Reality Leigh Winner, a 25-year-old contractor with Pluribus International Corporation, posted a selfie with her eyebrows raised outside of the first-term senator's Atlanta office to Facebook on Feb. 14.
"A great American once told us to go out and have conversations with one another," Winner wrote in the post, in which she also wrote she was "feeling optimistic."
A Perdue spokeswoman confirmed Tuesday that aides from the senator’s Atlanta office indeed met with Winner in February to discuss “environmental issues.”
“Our team meets with hundreds of Georgians monthly to discuss issues important to them,” the spokeswoman said in a statement. She said Perdue’s office does not ask about employment in routine meetings with constituents and that Winner’s work as a federal contractor did not come up then.
“The allegations against Ms. Winner are very serious, and if true, directly threaten our national security,” the spokeswoman said. “I trust our Justice Department will get to the bottom of this and handle it appropriately.”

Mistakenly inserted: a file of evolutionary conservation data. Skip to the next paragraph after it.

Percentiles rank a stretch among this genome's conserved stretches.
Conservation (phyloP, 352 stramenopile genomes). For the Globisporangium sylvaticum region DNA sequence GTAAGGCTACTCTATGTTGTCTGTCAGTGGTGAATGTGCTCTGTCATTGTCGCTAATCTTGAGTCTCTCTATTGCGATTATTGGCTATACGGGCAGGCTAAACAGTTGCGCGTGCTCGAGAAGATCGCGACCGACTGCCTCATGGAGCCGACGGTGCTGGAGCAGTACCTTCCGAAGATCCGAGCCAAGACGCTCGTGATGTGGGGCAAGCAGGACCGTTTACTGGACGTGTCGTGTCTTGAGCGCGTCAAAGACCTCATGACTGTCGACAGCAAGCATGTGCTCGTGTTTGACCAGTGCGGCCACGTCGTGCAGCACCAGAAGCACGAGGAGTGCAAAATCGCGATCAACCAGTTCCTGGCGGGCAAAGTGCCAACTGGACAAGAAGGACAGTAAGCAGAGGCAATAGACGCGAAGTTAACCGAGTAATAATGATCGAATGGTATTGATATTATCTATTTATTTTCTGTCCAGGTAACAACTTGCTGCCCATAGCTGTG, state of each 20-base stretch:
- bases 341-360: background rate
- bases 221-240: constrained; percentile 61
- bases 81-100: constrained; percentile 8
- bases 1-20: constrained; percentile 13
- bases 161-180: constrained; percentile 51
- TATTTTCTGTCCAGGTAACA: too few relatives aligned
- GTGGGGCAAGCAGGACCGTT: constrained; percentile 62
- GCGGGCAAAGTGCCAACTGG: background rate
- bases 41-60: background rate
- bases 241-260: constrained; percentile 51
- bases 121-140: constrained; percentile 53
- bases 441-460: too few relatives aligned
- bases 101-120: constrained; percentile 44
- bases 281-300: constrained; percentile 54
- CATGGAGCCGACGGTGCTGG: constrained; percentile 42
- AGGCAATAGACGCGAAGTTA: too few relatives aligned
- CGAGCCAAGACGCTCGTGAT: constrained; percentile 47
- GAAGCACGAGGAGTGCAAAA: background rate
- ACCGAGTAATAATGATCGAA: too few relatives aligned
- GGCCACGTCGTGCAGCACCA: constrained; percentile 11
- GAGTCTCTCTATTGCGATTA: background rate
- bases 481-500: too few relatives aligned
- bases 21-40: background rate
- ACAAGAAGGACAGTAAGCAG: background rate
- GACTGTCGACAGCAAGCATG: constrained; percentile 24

Using a pseudonym, Winner frequently posted to Twitter about her liberal political views and her revulsion to President Donald Trump and his policies. Her feeds show she was particularly passionate about climate change, refugees, Syria's civil war and the citizens of Iran, one of the U.S.' top adversaries.
After a friend asked about her meeting with Perdue’s staff, Winner said it went “really well.”
“I can’t believe I got a private 30 minute meeting, and his state policy director is going to send me email updates on some of my concerns regarding climate change and what the state of Georgia is doing to reduce dependency on fossil fuels,” she wrote.
Winner said she also told Perdue staffers that senators should “not be afraid to directly state when our president or his cabinet tell outright lies.” She said her suggestion was “well heard.”
“I was able to draw the parallel between the 2011 interview of President Bashar al Assad claiming utter ignorance of the human rights violations his citizens were protesting,” Winner wrote, “to Trump’s statement last week that the White House hadn’t received any calls about the DAPL (Dakota Access Pipeline), nor were there any protests before last week. They got the message.”
Tamar Hallerman is an award-winning senior reporter for The Atlanta Journal-Constitution. She's the paper's lead reporter covering the Fulton County special grand jury investigation of whether former President Donald Trump or his allies criminally interfered in Georgia's 2020 elections.